Although conflict was once restricted to land, the introduction of warships and planes eventually expanded the theater of war to include both water and sky. New combat strategies emerged with these changing technologies and dramatically impacted such events as the First World War. This comprehensive volume examines the various crafts that have shifted the front lines of war to previously unimagined heights and depths and the tactics that have accompanied these developments.
The overriding image of the First World War is the bloody stalemate of the Western Front, but although much of the action did occur on land, the overall shape of the war _ even the inevitability of British participation _ arose out of its maritime character. It was essentially a struggle about access to worldwide resources, most clearly seen in the desperate German attempts to deal with the American industrial threat, which ultimately levered the United States into the war, and thus a consequence of British sea control.rn This radical new book concentrates on the way in which each side tried to use or deny the sea to the other, and in so doing it describes rapid wartime changes not only in ship and weapon technology but also in the way naval warfare was envisaged and fought. Combat produced many surprises: some, like the impact of the mine and torpedo, are familiar, but this book also brings to light many previously unexplored subjects, like creative new tactical practices and improved command and control.rn The contrast between expectation and reality had enormous consequences not only for the course of the war but also for the way navies developed afterwards. This book melds strategic, technical, and tactical aspects to reveal the First World War from a fresh perspective, but also demonstrates how its perceived lessons dominated the way navies prepared for the Second.
Author of Lincoln and His Admirals (winner of the Lincoln Prize), The Battle of Midway (Best Book of the Year, Military History Quarterly), and Operation Neptune, (winner of the Samuel Eliot Morison Award for Naval Literature), Craig L. Symonds has established himself as one of the finest naval historians at work today. World War II at Sea represents his crowning achievement: a complete narrative of the naval war and all of its belligerents, on all of the world's oceans and seas, between 1939 and 1945. Opening with the 1930 London Conference, Symonds shows how any limitations on naval warfare would become irrelevant before the decade was up, as Europe erupted into conflict once more and its navies were brought to bear against each other. World War II at Sea offers a global perspective, focusing on the major engagements and personalities and revealing both their scale and their interconnection: the U-boat attack on Scapa Flow and the Battle of the Atlantic; the "miracle" evacuation from Dunkirk and the pitched battles for control of Norway fjords; Mussolini's Regia Marina-at the start of the war the fourth-largest navy in the world-and the dominance of the Kidö Butai and Japanese naval power in the Pacific; Pearl Harbor then Midway; the struggles of the Russian Navy and the scuttling of the French Fleet in Toulon in 1942; the landings in North Africa and then Normandy. Here as well are the notable naval leaders-FDR and Churchill, both self-proclaimed "Navy men," Karl Dönitz, François Darlan, Ernest King, Isoroku Yamamoto, Erich Raeder, Inigo Campioni, Louis Mountbatten, William Halsey, as well as the hundreds of thousands of seamen and officers of all nationalities whose live were imperiled and lost during the greatest naval conflicts in history, from small-scale assaults and amphibious operations to the largest armadas ever assembled. Many have argued that World War II was dominated by naval operations; few have shown and how and why this was the case. Symonds combines precision with story-telling verve, expertly illuminating not only the mechanics of large-scale warfare on (and below) the sea but offering wisdom into the nature of the war itself.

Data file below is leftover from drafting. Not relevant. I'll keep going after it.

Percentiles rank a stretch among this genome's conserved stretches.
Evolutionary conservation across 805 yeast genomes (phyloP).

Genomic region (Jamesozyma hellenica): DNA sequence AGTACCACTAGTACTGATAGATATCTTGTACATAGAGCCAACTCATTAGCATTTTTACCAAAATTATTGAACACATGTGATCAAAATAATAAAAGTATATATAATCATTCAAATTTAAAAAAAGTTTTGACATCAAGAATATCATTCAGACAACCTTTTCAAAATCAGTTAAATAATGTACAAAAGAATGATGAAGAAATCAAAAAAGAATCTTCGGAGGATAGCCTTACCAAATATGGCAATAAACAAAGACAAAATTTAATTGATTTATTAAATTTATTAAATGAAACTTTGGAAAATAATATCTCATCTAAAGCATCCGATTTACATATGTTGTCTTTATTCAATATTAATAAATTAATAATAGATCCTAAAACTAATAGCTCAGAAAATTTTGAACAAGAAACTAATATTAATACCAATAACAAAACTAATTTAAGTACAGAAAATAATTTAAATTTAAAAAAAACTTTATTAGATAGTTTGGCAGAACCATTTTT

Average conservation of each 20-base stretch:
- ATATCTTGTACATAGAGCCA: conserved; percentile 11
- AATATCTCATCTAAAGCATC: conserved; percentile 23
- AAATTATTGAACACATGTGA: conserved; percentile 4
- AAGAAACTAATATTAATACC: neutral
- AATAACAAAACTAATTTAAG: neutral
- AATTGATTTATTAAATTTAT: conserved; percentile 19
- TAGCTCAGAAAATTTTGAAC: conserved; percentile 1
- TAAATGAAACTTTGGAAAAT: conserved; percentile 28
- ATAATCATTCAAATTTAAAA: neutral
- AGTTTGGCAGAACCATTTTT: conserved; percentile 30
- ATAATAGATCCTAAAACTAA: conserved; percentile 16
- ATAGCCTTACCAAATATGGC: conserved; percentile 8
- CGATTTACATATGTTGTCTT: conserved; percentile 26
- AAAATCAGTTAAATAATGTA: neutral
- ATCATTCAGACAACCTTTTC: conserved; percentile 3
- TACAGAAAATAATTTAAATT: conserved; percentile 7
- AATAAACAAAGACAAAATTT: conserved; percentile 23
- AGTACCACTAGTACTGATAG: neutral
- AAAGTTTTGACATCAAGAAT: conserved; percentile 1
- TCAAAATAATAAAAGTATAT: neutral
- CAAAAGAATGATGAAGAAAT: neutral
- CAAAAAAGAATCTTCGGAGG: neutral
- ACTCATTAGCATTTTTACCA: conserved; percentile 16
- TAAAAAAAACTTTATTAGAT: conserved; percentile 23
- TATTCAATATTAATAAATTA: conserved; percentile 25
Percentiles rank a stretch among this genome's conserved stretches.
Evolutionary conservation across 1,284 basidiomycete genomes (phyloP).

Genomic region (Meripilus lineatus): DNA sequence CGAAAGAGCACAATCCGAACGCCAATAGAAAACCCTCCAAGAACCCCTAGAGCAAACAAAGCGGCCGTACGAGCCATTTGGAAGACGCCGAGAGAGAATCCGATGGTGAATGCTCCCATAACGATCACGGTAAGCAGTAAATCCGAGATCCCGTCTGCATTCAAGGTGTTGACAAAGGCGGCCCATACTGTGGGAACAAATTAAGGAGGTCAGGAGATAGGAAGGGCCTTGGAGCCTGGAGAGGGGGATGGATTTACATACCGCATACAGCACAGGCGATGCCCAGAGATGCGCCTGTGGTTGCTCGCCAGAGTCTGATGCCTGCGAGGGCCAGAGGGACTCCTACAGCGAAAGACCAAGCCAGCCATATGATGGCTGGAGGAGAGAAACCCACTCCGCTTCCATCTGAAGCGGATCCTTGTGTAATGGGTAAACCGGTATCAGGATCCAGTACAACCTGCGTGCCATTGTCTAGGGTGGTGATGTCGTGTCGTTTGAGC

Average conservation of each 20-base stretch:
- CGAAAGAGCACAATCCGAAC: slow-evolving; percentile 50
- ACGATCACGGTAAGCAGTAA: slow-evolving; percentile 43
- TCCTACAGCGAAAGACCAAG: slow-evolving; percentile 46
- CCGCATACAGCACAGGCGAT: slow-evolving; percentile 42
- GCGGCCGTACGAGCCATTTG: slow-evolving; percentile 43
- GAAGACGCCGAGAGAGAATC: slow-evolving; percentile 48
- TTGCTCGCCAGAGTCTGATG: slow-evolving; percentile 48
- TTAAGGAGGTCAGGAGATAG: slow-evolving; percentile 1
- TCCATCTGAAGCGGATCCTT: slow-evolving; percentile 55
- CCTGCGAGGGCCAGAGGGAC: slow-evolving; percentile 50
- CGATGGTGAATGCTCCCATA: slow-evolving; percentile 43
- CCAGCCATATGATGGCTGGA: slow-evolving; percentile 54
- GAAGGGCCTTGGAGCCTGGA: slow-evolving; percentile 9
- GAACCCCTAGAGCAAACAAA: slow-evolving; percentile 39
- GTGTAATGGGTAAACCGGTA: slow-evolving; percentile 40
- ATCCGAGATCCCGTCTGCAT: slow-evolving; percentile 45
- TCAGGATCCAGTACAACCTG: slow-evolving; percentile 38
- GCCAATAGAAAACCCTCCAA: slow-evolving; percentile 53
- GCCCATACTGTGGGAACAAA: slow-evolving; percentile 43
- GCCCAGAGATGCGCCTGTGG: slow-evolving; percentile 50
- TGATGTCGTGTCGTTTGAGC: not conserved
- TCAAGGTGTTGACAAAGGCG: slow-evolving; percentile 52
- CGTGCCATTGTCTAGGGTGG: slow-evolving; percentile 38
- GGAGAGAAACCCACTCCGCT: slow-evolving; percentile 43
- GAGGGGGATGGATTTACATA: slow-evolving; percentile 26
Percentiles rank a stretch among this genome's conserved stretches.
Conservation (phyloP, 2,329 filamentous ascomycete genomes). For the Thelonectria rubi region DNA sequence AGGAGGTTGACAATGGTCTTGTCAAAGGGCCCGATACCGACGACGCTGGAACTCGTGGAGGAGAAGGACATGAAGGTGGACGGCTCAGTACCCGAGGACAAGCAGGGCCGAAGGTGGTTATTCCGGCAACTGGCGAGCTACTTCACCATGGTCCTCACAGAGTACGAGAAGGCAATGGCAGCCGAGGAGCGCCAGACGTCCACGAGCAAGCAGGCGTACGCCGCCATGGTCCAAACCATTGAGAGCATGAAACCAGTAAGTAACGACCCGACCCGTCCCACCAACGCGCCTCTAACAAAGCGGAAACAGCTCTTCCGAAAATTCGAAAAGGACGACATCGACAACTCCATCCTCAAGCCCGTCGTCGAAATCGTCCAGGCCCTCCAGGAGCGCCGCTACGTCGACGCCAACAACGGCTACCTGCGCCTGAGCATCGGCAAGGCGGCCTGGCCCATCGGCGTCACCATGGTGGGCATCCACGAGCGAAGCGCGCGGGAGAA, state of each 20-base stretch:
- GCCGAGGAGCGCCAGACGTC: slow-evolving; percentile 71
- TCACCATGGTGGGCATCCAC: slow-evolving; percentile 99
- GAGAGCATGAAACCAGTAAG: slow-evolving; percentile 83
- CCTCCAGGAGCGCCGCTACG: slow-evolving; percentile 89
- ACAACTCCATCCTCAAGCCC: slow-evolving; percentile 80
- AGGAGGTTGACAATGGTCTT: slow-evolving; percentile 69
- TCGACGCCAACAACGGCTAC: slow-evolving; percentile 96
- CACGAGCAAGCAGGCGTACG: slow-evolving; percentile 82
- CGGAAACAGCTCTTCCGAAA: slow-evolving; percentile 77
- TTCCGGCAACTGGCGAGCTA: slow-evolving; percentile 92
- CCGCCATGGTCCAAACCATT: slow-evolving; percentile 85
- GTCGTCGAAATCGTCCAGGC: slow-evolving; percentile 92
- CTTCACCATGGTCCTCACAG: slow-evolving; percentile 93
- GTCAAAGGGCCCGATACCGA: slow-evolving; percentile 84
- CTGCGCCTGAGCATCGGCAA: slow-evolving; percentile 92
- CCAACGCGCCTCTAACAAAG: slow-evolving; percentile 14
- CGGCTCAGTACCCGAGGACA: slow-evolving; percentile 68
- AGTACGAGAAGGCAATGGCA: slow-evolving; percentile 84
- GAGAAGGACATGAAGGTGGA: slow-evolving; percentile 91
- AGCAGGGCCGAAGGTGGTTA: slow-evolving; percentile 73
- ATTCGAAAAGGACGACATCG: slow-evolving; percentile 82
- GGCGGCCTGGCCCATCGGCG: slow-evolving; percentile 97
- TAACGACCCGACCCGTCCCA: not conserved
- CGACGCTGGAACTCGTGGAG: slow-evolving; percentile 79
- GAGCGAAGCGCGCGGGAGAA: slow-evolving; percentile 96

The American Military in the Air, at Sea, and on the Ground
Author: Robert D. Kaplan
In Hog Pilots, Blue Water Grunts, acclaimed journalist Robert D. Kaplan continues his exploration of the American military's challenging and varied commitments around the world. From protecting sea lanes, to providing disaster relief, to preparing for potential military confrontation with North Korea and Iran, Kaplan describes the astonishing, vital, and often unacknowledged operations regularly performed by American military personnel in the air, at sea, and on the ground. Vivid and illuminating, this book takes us deep into the highly technical and exotic cultures of the armed forces, telling soldiers' stories from the perspective of the troops on the ground. From the Trade Paperback edition.
This is a major new naval history of the First World War which reveals the decisive contribution of the war at sea to Allied victory. In a truly global account, Lawrence Sondhaus traces the course of the campaigns in the North Sea, Atlantic, Adriatic, Baltic and Mediterranean and examines the role of critical innovations in the design and performance of ships, wireless communication and firepower. He charts how Allied supremacy led the Central Powers to attempt to revolutionize naval warfare by pursuing unrestricted submarine warfare, ultimately prompting the United States to enter the war. Victory against the submarine challenge, following their earlier success in sweeping the seas of German cruisers and other surface raiders, left the Allies free to use the world's sea lanes to transport supplies and troops to Europe from overseas territories, and eventually from the United States, which proved a decisive factor in their ultimate victory.